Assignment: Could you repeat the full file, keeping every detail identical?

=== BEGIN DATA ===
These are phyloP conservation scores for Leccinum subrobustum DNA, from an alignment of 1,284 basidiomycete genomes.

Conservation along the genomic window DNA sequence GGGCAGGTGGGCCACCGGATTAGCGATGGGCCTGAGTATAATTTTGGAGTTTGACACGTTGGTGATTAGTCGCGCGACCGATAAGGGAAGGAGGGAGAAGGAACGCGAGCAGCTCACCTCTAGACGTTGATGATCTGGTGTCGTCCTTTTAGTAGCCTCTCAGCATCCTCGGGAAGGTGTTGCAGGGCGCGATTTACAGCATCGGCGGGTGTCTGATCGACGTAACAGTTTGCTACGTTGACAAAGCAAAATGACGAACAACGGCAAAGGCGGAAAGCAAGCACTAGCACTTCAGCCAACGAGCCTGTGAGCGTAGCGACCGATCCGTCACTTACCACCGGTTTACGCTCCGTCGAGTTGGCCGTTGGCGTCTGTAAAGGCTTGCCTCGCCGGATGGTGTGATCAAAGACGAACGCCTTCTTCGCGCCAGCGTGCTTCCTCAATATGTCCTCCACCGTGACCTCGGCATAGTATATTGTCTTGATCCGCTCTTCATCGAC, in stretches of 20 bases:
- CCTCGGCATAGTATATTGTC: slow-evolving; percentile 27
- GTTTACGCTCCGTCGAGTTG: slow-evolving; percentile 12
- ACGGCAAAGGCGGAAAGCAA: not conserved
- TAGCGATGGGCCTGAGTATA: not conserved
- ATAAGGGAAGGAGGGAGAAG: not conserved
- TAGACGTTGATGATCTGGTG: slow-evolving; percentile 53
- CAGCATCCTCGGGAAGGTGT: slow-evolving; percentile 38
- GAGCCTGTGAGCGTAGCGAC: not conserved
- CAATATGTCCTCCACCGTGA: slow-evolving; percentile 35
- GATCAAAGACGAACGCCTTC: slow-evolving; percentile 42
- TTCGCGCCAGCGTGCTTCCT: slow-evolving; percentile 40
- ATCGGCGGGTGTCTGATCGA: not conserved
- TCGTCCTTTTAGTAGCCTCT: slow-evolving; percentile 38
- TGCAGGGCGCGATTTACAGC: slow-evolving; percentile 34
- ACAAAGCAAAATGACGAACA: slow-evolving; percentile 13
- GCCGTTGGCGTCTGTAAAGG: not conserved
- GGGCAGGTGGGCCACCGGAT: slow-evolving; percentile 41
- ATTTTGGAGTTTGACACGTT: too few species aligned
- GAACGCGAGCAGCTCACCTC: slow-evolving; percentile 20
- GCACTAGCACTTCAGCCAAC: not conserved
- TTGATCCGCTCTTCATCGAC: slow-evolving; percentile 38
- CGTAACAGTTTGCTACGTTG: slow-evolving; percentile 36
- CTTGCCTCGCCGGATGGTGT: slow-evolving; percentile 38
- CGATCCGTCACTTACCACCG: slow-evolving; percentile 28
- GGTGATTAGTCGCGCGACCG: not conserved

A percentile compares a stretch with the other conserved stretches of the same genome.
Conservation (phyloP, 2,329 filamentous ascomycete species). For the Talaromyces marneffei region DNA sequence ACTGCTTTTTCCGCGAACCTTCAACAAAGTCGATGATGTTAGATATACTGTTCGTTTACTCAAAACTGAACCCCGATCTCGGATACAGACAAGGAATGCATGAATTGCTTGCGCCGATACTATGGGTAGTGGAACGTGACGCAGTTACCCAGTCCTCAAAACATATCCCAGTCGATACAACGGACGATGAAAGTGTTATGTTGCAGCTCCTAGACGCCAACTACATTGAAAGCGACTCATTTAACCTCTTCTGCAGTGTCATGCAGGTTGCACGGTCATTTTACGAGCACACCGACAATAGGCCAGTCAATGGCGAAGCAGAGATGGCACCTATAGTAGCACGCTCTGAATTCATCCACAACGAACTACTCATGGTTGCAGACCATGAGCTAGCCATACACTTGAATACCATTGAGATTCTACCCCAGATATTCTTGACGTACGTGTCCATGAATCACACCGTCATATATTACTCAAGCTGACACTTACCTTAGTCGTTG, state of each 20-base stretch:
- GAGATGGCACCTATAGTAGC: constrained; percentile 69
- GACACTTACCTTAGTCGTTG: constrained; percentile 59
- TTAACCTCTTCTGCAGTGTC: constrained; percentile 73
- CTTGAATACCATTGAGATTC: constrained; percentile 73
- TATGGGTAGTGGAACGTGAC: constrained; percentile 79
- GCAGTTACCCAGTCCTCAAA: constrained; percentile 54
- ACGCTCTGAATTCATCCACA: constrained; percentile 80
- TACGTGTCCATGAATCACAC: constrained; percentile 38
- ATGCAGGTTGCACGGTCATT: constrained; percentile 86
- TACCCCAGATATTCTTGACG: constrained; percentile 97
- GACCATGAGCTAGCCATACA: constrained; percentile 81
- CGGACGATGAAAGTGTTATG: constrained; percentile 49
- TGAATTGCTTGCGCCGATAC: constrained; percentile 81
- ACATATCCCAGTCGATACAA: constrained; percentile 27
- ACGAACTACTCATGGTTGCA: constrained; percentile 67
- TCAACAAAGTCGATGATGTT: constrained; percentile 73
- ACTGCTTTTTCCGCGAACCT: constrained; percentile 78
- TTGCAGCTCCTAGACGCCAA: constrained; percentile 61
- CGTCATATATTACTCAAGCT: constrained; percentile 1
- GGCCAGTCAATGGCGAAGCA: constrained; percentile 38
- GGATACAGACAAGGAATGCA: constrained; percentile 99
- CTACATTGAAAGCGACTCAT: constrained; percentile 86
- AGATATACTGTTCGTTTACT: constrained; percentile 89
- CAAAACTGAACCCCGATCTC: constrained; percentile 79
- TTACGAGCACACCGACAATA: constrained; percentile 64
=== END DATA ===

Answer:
These are phyloP conservation scores for Leccinum subrobustum DNA, from an alignment of 1,284 basidiomycete genomes.

Conservation along the genomic window DNA sequence GGGCAGGTGGGCCACCGGATTAGCGATGGGCCTGAGTATAATTTTGGAGTTTGACACGTTGGTGATTAGTCGCGCGACCGATAAGGGAAGGAGGGAGAAGGAACGCGAGCAGCTCACCTCTAGACGTTGATGATCTGGTGTCGTCCTTTTAGTAGCCTCTCAGCATCCTCGGGAAGGTGTTGCAGGGCGCGATTTACAGCATCGGCGGGTGTCTGATCGACGTAACAGTTTGCTACGTTGACAAAGCAAAATGACGAACAACGGCAAAGGCGGAAAGCAAGCACTAGCACTTCAGCCAACGAGCCTGTGAGCGTAGCGACCGATCCGTCACTTACCACCGGTTTACGCTCCGTCGAGTTGGCCGTTGGCGTCTGTAAAGGCTTGCCTCGCCGGATGGTGTGATCAAAGACGAACGCCTTCTTCGCGCCAGCGTGCTTCCTCAATATGTCCTCCACCGTGACCTCGGCATAGTATATTGTCTTGATCCGCTCTTCATCGAC, in stretches of 20 bases:
- CCTCGGCATAGTATATTGTC: slow-evolving; percentile 27
- GTTTACGCTCCGTCGAGTTG: slow-evolving; percentile 12
- ACGGCAAAGGCGGAAAGCAA: not conserved
- TAGCGATGGGCCTGAGTATA: not conserved
- ATAAGGGAAGGAGGGAGAAG: not conserved
- TAGACGTTGATGATCTGGTG: slow-evolving; percentile 53
- CAGCATCCTCGGGAAGGTGT: slow-evolving; percentile 38
- GAGCCTGTGAGCGTAGCGAC: not conserved
- CAATATGTCCTCCACCGTGA: slow-evolving; percentile 35
- GATCAAAGACGAACGCCTTC: slow-evolving; percentile 42
- TTCGCGCCAGCGTGCTTCCT: slow-evolving; percentile 40
- ATCGGCGGGTGTCTGATCGA: not conserved
- TCGTCCTTTTAGTAGCCTCT: slow-evolving; percentile 38
- TGCAGGGCGCGATTTACAGC: slow-evolving; percentile 34
- ACAAAGCAAAATGACGAACA: slow-evolving; percentile 13
- GCCGTTGGCGTCTGTAAAGG: not conserved
- GGGCAGGTGGGCCACCGGAT: slow-evolving; percentile 41
- ATTTTGGAGTTTGACACGTT: too few species aligned
- GAACGCGAGCAGCTCACCTC: slow-evolving; percentile 20
- GCACTAGCACTTCAGCCAAC: not conserved
- TTGATCCGCTCTTCATCGAC: slow-evolving; percentile 38
- CGTAACAGTTTGCTACGTTG: slow-evolving; percentile 36
- CTTGCCTCGCCGGATGGTGT: slow-evolving; percentile 38
- CGATCCGTCACTTACCACCG: slow-evolving; percentile 28
- GGTGATTAGTCGCGCGACCG: not conserved

A percentile compares a stretch with the other conserved stretches of the same genome.
Conservation (phyloP, 2,329 filamentous ascomycete species). For the Talaromyces marneffei region DNA sequence ACTGCTTTTTCCGCGAACCTTCAACAAAGTCGATGATGTTAGATATACTGTTCGTTTACTCAAAACTGAACCCCGATCTCGGATACAGACAAGGAATGCATGAATTGCTTGCGCCGATACTATGGGTAGTGGAACGTGACGCAGTTACCCAGTCCTCAAAACATATCCCAGTCGATACAACGGACGATGAAAGTGTTATGTTGCAGCTCCTAGACGCCAACTACATTGAAAGCGACTCATTTAACCTCTTCTGCAGTGTCATGCAGGTTGCACGGTCATTTTACGAGCACACCGACAATAGGCCAGTCAATGGCGAAGCAGAGATGGCACCTATAGTAGCACGCTCTGAATTCATCCACAACGAACTACTCATGGTTGCAGACCATGAGCTAGCCATACACTTGAATACCATTGAGATTCTACCCCAGATATTCTTGACGTACGTGTCCATGAATCACACCGTCATATATTACTCAAGCTGACACTTACCTTAGTCGTTG, state of each 20-base stretch:
- GAGATGGCACCTATAGTAGC: constrained; percentile 69
- GACACTTACCTTAGTCGTTG: constrained; percentile 59
- TTAACCTCTTCTGCAGTGTC: constrained; percentile 73
- CTTGAATACCATTGAGATTC: constrained; percentile 73
- TATGGGTAGTGGAACGTGAC: constrained; percentile 79
- GCAGTTACCCAGTCCTCAAA: constrained; percentile 54
- ACGCTCTGAATTCATCCACA: constrained; percentile 80
- TACGTGTCCATGAATCACAC: constrained; percentile 38
- ATGCAGGTTGCACGGTCATT: constrained; percentile 86
- TACCCCAGATATTCTTGACG: constrained; percentile 97
- GACCATGAGCTAGCCATACA: constrained; percentile 81
- CGGACGATGAAAGTGTTATG: constrained; percentile 49
- TGAATTGCTTGCGCCGATAC: constrained; percentile 81
- ACATATCCCAGTCGATACAA: constrained; percentile 27
- ACGAACTACTCATGGTTGCA: constrained; percentile 67
- TCAACAAAGTCGATGATGTT: constrained; percentile 73
- ACTGCTTTTTCCGCGAACCT: constrained; percentile 78
- TTGCAGCTCCTAGACGCCAA: constrained; percentile 61
- CGTCATATATTACTCAAGCT: constrained; percentile 1
- GGCCAGTCAATGGCGAAGCA: constrained; percentile 38
- GGATACAGACAAGGAATGCA: constrained; percentile 99
- CTACATTGAAAGCGACTCAT: constrained; percentile 86
- AGATATACTGTTCGTTTACT: constrained; percentile 89
- CAAAACTGAACCCCGATCTC: constrained; percentile 79
- TTACGAGCACACCGACAATA: constrained; percentile 64